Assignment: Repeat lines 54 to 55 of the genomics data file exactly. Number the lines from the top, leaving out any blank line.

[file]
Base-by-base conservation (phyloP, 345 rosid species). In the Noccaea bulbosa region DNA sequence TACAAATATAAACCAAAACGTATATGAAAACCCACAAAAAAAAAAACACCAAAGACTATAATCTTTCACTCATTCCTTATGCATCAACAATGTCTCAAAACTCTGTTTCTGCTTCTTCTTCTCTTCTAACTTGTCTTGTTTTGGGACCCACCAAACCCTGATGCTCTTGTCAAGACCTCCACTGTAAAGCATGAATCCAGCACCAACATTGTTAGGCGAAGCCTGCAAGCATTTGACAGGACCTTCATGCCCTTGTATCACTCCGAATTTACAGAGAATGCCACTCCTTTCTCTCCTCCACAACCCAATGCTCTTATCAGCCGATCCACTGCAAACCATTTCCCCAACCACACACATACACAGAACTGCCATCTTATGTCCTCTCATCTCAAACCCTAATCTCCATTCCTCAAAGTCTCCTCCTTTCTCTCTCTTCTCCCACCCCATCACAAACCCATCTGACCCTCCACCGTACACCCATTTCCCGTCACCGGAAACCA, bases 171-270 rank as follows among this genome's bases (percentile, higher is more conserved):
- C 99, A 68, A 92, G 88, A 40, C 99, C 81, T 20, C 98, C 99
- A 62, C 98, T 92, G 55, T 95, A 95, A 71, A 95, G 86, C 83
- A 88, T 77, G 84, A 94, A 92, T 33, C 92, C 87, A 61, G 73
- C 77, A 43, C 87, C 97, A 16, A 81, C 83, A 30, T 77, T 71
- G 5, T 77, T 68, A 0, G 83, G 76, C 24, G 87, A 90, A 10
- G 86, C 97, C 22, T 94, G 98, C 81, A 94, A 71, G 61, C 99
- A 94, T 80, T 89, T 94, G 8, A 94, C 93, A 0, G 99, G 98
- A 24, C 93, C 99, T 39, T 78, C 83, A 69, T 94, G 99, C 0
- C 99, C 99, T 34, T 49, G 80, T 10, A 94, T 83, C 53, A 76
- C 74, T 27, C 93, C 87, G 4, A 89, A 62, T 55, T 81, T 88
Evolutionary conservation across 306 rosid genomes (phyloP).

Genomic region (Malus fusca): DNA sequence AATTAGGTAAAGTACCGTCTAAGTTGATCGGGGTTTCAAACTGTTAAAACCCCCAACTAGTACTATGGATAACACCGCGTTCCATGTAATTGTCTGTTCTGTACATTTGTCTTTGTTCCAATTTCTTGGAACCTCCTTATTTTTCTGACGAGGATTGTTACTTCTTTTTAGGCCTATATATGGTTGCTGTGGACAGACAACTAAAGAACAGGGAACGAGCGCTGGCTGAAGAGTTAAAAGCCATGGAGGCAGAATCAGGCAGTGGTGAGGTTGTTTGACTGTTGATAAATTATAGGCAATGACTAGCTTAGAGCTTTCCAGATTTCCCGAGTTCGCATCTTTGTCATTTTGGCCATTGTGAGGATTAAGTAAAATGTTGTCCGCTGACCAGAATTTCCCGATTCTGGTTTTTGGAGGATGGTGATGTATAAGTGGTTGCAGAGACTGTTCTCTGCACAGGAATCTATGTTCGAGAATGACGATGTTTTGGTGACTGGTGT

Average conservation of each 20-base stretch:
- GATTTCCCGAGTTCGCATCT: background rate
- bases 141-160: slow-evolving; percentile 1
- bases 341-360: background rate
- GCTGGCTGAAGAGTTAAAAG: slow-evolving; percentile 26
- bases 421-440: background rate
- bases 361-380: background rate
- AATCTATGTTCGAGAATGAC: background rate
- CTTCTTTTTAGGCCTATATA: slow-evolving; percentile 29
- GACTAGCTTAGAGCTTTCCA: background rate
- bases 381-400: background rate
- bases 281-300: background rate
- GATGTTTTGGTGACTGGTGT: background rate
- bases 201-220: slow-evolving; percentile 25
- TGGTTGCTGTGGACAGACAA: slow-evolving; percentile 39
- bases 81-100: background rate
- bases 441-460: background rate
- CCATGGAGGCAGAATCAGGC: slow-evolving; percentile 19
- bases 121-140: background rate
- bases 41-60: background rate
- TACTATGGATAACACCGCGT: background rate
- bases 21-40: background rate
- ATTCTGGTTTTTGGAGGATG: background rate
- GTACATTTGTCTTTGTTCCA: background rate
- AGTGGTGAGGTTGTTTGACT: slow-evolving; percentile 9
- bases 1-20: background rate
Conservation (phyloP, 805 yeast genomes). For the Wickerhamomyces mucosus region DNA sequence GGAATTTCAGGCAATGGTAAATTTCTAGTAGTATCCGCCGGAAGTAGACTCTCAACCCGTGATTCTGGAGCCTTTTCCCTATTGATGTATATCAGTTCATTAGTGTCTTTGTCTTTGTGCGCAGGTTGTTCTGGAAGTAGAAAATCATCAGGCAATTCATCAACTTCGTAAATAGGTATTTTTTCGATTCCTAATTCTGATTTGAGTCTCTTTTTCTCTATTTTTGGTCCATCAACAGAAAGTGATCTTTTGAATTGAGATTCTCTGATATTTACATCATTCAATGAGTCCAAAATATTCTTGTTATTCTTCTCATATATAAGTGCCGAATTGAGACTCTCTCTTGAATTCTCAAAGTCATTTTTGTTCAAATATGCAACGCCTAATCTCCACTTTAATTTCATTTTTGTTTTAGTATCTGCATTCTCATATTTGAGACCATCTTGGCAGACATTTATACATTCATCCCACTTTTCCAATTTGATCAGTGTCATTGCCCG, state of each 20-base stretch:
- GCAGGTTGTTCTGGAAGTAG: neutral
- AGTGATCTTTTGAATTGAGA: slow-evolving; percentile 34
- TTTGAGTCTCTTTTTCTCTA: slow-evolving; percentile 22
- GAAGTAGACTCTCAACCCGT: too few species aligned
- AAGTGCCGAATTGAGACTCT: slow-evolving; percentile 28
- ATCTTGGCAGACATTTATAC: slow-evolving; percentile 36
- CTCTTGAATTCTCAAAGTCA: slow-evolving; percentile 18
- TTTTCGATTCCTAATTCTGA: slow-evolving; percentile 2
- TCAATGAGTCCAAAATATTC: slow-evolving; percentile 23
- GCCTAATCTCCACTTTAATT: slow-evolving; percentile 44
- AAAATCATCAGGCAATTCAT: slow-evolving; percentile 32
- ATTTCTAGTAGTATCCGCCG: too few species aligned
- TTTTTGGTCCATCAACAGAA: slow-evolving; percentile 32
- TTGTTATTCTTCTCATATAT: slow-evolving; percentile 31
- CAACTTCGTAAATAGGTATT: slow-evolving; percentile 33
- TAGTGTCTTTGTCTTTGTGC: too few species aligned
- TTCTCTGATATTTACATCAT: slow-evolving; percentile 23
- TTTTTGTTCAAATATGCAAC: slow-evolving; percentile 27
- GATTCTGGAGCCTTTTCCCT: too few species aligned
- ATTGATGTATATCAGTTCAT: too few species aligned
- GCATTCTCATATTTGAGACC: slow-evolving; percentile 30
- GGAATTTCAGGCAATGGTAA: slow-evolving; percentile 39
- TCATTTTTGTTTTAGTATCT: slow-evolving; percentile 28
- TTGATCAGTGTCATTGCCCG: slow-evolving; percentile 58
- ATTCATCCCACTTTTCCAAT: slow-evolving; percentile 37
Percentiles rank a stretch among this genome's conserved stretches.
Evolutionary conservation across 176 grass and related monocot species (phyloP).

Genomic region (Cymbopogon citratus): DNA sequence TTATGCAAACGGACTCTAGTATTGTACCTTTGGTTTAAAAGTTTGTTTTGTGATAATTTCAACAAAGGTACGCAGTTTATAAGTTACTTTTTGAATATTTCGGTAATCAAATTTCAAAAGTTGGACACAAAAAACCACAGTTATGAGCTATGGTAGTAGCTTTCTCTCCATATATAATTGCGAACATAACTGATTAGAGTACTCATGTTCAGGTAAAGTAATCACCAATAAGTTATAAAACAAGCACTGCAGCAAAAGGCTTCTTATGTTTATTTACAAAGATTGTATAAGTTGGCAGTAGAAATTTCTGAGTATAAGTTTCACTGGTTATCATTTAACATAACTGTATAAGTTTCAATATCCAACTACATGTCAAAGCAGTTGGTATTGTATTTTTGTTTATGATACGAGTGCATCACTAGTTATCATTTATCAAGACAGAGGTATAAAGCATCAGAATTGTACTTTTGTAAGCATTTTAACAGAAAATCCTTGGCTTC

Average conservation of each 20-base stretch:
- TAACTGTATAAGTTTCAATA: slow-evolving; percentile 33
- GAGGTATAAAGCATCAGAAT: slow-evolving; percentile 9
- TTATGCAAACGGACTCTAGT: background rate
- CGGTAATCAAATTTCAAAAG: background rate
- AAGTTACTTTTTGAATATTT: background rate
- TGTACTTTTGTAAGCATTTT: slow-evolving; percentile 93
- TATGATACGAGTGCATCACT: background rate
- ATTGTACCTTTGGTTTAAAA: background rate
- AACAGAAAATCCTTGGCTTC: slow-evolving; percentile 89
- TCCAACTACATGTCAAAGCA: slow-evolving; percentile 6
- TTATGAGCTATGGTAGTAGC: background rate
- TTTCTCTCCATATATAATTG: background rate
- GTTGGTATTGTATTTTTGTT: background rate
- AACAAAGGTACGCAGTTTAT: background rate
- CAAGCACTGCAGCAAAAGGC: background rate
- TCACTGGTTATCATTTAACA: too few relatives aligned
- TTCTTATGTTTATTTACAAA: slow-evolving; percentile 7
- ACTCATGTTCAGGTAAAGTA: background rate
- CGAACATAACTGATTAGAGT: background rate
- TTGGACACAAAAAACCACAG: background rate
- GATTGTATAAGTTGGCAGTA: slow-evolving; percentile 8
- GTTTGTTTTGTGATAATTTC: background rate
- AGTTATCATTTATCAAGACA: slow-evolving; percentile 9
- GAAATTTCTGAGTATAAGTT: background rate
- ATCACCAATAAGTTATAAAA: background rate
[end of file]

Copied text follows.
- TTGTTATTCTTCTCATATAT: slow-evolving; percentile 31
- CAACTTCGTAAATAGGTATT: slow-evolving; percentile 33